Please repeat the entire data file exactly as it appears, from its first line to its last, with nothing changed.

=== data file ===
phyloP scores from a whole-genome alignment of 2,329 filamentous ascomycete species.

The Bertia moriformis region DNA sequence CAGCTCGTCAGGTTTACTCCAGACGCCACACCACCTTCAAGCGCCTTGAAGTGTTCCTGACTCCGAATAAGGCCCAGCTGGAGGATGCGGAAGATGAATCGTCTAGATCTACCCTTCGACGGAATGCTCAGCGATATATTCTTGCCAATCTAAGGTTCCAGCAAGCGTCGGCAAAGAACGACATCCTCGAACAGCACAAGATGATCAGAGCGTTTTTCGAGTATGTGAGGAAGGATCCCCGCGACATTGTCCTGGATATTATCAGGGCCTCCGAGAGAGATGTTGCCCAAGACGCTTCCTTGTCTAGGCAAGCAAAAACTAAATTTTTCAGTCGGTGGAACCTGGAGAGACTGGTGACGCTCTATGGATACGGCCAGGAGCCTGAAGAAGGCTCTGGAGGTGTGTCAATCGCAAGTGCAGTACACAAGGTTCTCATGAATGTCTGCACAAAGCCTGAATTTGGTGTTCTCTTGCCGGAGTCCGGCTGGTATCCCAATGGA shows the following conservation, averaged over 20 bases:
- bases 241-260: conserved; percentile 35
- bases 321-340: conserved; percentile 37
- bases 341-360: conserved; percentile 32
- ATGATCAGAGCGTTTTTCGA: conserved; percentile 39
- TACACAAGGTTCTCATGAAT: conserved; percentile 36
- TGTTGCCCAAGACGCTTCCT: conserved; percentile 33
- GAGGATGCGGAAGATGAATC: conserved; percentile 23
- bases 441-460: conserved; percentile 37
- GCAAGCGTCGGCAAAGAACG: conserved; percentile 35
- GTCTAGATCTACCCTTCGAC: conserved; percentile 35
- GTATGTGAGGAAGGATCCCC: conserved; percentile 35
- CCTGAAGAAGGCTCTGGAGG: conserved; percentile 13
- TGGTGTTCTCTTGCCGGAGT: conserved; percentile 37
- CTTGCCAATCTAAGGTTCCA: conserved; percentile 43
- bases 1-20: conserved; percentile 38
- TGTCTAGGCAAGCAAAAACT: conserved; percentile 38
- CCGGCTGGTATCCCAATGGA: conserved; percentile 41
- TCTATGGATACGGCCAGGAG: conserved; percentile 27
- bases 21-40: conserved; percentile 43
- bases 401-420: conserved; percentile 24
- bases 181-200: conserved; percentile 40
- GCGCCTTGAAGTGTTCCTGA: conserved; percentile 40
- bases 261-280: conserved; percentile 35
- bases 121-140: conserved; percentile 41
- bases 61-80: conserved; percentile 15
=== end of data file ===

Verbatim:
phyloP scores from a whole-genome alignment of 2,329 filamentous ascomycete species.

The Bertia moriformis region DNA sequence CAGCTCGTCAGGTTTACTCCAGACGCCACACCACCTTCAAGCGCCTTGAAGTGTTCCTGACTCCGAATAAGGCCCAGCTGGAGGATGCGGAAGATGAATCGTCTAGATCTACCCTTCGACGGAATGCTCAGCGATATATTCTTGCCAATCTAAGGTTCCAGCAAGCGTCGGCAAAGAACGACATCCTCGAACAGCACAAGATGATCAGAGCGTTTTTCGAGTATGTGAGGAAGGATCCCCGCGACATTGTCCTGGATATTATCAGGGCCTCCGAGAGAGATGTTGCCCAAGACGCTTCCTTGTCTAGGCAAGCAAAAACTAAATTTTTCAGTCGGTGGAACCTGGAGAGACTGGTGACGCTCTATGGATACGGCCAGGAGCCTGAAGAAGGCTCTGGAGGTGTGTCAATCGCAAGTGCAGTACACAAGGTTCTCATGAATGTCTGCACAAAGCCTGAATTTGGTGTTCTCTTGCCGGAGTCCGGCTGGTATCCCAATGGA shows the following conservation, averaged over 20 bases:
- bases 241-260: conserved; percentile 35
- bases 321-340: conserved; percentile 37
- bases 341-360: conserved; percentile 32
- ATGATCAGAGCGTTTTTCGA: conserved; percentile 39
- TACACAAGGTTCTCATGAAT: conserved; percentile 36
- TGTTGCCCAAGACGCTTCCT: conserved; percentile 33
- GAGGATGCGGAAGATGAATC: conserved; percentile 23
- bases 441-460: conserved; percentile 37
- GCAAGCGTCGGCAAAGAACG: conserved; percentile 35
- GTCTAGATCTACCCTTCGAC: conserved; percentile 35
- GTATGTGAGGAAGGATCCCC: conserved; percentile 35
- CCTGAAGAAGGCTCTGGAGG: conserved; percentile 13
- TGGTGTTCTCTTGCCGGAGT: conserved; percentile 37
- CTTGCCAATCTAAGGTTCCA: conserved; percentile 43
- bases 1-20: conserved; percentile 38
- TGTCTAGGCAAGCAAAAACT: conserved; percentile 38
- CCGGCTGGTATCCCAATGGA: conserved; percentile 41
- TCTATGGATACGGCCAGGAG: conserved; percentile 27
- bases 21-40: conserved; percentile 43
- bases 401-420: conserved; percentile 24
- bases 181-200: conserved; percentile 40
- GCGCCTTGAAGTGTTCCTGA: conserved; percentile 40
- bases 261-280: conserved; percentile 35
- bases 121-140: conserved; percentile 41
- bases 61-80: conserved; percentile 15